Email company Campaigner ran a survey to discover whether clients were using "buy" buttons on any of the social platforms, and 16% were. The interesting part was that nearly three in four -- 72% -- are reporting that they see no meaningful return. Thus, 39% of those surveyed said they are going to roll back their use of social "buy" buttons.
Perhaps the most encouraging part of the survey for email marketers is that it seems companies are beginning to see through the undelivered promised of social media gurus. In fact, for three in four companies where they have been disappointed in "buy" button performance, social is taking a slight back seat in the coming year with more money pumped into email marketing rather than social. In fact, the channel came out as the main tool that marketers were going to use more of next year -- ahead of social, content marketing and SEO with digital display coming in last place for new investment next year.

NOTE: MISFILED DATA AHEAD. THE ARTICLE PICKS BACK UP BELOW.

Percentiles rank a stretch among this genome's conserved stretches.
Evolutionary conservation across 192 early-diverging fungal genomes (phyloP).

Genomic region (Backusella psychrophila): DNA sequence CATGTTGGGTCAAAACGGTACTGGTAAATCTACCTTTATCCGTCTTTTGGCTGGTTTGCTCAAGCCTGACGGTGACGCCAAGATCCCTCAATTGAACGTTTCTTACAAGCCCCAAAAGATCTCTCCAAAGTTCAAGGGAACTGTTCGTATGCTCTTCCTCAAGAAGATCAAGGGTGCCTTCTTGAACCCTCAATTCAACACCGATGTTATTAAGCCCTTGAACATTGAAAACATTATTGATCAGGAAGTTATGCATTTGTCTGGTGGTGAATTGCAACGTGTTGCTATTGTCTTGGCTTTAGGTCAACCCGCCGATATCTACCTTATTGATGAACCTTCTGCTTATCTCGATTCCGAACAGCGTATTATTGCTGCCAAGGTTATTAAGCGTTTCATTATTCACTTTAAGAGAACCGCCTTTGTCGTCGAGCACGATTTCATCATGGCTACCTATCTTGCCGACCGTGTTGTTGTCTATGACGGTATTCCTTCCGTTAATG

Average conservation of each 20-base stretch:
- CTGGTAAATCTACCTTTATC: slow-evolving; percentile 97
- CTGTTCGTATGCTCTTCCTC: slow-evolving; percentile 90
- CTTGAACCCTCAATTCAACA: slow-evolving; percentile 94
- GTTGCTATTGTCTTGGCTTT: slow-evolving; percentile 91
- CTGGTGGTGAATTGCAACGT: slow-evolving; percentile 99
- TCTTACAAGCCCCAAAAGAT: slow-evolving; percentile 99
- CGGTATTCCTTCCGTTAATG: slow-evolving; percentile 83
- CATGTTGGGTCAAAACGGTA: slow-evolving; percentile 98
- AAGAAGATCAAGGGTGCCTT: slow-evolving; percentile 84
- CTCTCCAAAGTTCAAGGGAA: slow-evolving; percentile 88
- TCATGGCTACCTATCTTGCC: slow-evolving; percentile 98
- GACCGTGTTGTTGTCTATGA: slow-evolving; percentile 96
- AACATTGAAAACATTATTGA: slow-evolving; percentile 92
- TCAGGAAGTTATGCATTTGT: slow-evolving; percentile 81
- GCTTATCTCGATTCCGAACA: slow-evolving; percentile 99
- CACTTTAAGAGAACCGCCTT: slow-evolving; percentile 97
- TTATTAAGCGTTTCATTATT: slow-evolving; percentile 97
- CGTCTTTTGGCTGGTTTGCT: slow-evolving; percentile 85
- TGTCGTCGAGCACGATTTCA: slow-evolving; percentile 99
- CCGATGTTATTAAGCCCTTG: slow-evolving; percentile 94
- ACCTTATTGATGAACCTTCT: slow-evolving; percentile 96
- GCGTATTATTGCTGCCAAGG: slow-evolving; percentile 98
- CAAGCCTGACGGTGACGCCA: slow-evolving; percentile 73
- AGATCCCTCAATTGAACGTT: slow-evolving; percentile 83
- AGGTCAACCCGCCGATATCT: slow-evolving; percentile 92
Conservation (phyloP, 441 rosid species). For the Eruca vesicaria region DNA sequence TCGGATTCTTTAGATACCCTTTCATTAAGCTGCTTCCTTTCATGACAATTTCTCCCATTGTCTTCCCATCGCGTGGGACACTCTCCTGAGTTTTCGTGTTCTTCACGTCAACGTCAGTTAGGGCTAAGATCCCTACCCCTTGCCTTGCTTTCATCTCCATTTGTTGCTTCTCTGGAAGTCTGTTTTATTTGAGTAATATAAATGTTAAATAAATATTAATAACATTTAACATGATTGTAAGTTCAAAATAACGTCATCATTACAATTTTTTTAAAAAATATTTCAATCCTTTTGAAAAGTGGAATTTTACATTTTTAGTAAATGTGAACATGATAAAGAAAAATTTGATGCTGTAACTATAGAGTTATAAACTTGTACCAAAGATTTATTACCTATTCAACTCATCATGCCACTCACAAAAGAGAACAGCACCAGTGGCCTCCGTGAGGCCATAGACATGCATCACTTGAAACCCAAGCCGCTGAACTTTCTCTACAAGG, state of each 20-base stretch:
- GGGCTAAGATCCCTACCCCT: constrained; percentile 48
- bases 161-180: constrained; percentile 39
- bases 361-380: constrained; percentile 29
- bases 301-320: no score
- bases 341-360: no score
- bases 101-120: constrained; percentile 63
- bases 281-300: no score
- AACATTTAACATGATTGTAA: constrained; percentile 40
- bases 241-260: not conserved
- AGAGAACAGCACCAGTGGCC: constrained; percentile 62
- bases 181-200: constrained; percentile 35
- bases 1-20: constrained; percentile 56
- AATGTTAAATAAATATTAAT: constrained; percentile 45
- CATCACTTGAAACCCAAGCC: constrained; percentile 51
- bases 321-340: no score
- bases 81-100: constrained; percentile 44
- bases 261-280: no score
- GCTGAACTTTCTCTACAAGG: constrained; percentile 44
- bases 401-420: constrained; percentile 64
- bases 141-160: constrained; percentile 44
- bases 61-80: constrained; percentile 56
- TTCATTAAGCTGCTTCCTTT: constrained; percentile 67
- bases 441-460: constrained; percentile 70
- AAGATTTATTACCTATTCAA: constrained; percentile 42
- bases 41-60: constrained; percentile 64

So there we have it. The "buy" buttons that were supposed to get around social's consistent under-delivery on ecommerce woes just simply aren't working. Three in four are fed up with their under-performance and three in four are saying their main priority for new budget next year is email marketing going forward.
It's worth throwing in here that Forrester agrees that email is a star channel. Forrester estimates that it cost just $5 to acquire a new order via email, but a rather more princely sum up $16 on social and a massive $25 on paid search. And by the way, that social figure is for paid social. For posts that have been boosted or inventory bought. It has nothing to do with the illusion of lots of fans equating to the kind of reach that drives sales.
So when you consider that email brings with it permission to carry on a conversation going forwards and costs a third as much as social to earn a sale and a quarter a fifth as much as paid search, then you really do have to wonder why social has this allure about it, don't you?